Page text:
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Effects of α-cypermethrin enantiomers on the growth, biochemical parameters and bioaccumulation in Rana nigromaculata tadpoles of the anuran amphibians
- Xu, Peng, Huang, Ledan
- Ecotoxicology and environmental safety 2017 v.139 pp. 431-438
- Pelophylax nigromaculatus, acute toxicity, amphibians, bioaccumulation, catalase, cypermethrin, enantiomers, glutathione transferase, malondialdehyde, oxidative stress, superoxide dismutase, surface water, tadpoles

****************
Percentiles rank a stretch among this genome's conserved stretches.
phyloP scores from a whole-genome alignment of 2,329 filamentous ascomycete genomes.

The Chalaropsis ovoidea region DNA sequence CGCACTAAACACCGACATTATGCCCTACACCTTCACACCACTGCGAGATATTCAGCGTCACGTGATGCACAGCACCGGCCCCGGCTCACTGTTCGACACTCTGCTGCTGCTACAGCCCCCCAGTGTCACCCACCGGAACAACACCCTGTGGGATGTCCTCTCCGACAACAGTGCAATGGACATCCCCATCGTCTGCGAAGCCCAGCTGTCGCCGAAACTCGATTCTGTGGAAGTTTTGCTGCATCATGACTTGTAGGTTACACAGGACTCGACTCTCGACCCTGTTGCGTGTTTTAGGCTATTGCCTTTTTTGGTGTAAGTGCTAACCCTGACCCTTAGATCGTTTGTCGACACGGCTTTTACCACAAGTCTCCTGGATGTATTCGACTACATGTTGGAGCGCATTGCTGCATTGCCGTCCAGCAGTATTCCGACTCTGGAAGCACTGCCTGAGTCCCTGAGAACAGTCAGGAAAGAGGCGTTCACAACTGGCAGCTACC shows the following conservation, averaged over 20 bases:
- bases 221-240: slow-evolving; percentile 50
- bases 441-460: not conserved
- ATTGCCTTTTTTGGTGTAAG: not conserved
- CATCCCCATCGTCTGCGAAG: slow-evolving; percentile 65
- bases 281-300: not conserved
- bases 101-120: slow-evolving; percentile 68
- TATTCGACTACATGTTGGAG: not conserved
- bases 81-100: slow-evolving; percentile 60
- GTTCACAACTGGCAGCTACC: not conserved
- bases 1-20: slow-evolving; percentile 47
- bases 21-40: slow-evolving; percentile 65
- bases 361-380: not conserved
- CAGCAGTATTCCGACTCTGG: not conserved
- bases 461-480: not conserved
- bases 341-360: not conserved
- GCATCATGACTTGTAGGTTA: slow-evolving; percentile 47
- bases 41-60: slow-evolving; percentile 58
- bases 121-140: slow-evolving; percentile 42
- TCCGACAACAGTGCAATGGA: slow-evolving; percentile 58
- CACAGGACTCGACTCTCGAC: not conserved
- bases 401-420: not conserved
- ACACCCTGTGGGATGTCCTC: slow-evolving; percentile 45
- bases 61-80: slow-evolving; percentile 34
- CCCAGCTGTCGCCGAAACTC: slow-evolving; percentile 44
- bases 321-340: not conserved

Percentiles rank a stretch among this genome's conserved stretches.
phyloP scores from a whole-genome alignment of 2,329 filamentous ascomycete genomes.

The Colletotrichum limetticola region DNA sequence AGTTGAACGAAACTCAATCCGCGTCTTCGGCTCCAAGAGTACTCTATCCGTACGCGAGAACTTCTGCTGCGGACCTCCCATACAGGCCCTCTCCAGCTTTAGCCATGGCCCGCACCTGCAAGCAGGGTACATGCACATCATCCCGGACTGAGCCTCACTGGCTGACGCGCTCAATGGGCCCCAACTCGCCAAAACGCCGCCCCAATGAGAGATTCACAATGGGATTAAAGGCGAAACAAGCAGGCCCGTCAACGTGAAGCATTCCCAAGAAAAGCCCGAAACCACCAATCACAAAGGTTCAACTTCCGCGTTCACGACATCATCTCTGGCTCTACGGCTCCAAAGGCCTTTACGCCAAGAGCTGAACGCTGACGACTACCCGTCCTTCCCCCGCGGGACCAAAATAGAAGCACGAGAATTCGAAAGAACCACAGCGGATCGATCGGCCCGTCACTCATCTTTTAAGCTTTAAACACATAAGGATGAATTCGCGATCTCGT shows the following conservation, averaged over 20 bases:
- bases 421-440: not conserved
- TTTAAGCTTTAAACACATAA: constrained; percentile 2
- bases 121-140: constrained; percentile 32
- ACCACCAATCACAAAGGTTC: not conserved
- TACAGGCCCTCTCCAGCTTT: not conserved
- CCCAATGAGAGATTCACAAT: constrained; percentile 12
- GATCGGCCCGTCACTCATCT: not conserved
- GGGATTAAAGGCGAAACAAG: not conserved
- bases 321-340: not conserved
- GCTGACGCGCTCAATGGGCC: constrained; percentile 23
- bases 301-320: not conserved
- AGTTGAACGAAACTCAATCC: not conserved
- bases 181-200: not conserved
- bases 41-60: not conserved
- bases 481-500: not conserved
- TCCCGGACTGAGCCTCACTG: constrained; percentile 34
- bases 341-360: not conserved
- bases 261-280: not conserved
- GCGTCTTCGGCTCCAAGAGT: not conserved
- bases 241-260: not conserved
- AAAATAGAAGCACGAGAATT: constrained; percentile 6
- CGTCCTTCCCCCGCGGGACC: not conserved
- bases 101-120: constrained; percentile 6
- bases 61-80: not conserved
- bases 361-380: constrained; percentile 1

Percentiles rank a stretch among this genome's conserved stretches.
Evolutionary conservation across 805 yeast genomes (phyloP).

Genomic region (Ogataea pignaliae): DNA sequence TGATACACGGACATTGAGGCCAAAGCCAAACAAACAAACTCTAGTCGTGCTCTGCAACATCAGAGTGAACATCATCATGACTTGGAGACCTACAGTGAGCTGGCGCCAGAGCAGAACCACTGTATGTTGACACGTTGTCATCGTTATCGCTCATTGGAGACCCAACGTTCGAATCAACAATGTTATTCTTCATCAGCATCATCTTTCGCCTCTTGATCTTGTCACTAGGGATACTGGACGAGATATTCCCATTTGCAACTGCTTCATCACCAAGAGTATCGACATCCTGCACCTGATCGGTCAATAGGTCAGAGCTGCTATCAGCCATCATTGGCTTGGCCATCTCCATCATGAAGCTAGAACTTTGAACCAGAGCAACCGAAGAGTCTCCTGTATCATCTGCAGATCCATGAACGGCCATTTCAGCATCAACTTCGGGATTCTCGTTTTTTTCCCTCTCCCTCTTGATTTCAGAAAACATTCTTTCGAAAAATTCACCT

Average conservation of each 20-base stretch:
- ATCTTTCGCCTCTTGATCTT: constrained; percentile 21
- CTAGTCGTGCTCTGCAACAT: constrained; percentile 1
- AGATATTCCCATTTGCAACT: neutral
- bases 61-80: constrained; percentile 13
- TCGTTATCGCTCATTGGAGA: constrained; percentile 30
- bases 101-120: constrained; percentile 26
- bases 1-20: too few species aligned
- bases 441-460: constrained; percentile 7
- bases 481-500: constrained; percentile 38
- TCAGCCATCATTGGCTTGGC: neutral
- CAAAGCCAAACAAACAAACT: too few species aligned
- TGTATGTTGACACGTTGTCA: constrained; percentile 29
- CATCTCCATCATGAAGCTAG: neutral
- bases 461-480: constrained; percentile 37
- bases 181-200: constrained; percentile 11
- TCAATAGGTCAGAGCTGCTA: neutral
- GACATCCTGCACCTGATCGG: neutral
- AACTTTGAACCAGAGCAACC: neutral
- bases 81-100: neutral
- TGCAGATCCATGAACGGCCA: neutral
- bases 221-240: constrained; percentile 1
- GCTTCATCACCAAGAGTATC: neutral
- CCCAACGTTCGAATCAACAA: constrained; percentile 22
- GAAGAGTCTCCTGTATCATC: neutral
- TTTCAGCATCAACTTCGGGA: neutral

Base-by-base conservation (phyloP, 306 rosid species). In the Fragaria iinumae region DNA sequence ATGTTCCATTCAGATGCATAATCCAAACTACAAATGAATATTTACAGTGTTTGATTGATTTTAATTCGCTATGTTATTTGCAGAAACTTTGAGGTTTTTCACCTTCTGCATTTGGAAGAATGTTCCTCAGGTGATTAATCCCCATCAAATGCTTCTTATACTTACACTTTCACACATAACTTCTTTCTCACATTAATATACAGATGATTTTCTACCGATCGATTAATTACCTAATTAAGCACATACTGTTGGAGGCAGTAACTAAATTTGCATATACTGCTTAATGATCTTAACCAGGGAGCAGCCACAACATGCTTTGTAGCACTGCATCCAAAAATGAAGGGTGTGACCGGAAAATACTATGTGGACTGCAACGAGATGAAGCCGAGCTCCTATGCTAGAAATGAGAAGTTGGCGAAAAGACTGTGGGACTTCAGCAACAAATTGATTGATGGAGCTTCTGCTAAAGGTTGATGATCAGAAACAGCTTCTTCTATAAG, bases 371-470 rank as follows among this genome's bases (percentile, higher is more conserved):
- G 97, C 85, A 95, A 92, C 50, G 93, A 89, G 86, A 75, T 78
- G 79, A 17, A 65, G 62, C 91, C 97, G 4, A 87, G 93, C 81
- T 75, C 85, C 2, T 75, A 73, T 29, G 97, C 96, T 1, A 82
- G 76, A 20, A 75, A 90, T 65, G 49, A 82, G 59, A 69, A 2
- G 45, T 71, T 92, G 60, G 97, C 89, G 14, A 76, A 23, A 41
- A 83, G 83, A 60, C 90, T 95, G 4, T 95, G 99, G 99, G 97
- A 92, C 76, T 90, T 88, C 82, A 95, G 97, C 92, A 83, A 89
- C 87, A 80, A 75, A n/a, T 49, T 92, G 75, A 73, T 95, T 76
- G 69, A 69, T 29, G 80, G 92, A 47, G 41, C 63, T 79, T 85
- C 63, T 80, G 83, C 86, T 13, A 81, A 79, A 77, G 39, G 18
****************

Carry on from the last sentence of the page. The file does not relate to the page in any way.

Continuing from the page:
- Populations of many amphibian species are declining worldwide in part because of pesticide contamination. As a surface water contaminant, α-cypermethrin may have severe ecological impacts on amphibians. Here, we examined the acute toxicity of α-cypermethrin enantiomers to dark-spotted frog Rana nigromaculata tadpoles at 24, 48, 72 and 96h, finding that the tadpoles were indeed sensitive to α-cypermethrin. The (S)-(1R, 3R)-enantiomer was approximately 29 times more toxic than the (R)-(1S, 3S)-enantiomer at 96h. A significant delayed growth in R. nigromaculata tadpoles after exposure to 0.5µgL−1 of S-(1R, 3R)-cypermethrin was observed. Additionally, increased superoxide dismutase (SOD), catalase (CAT), glutathione-S-transferase (GST) and malondialdehyde (MDA) levels indicate the presence of oxidative stress in the tadpoles. Further, tadpoles exposed to sublethal concentrations of α-cypermethrin enantiomers exhibited enantioselective growth and oxidative damage. Bioaccumulation experiments showed that the tadpoles could rapidly accumulate α-cypermethrin. The (R)-(1S, 3S)-enantiomer was preferentially accumulated over the (S)-(1R, 3R)-enantiomer, and it was also eliminated more quickly, as evidenced in the subsequent depuration experiments.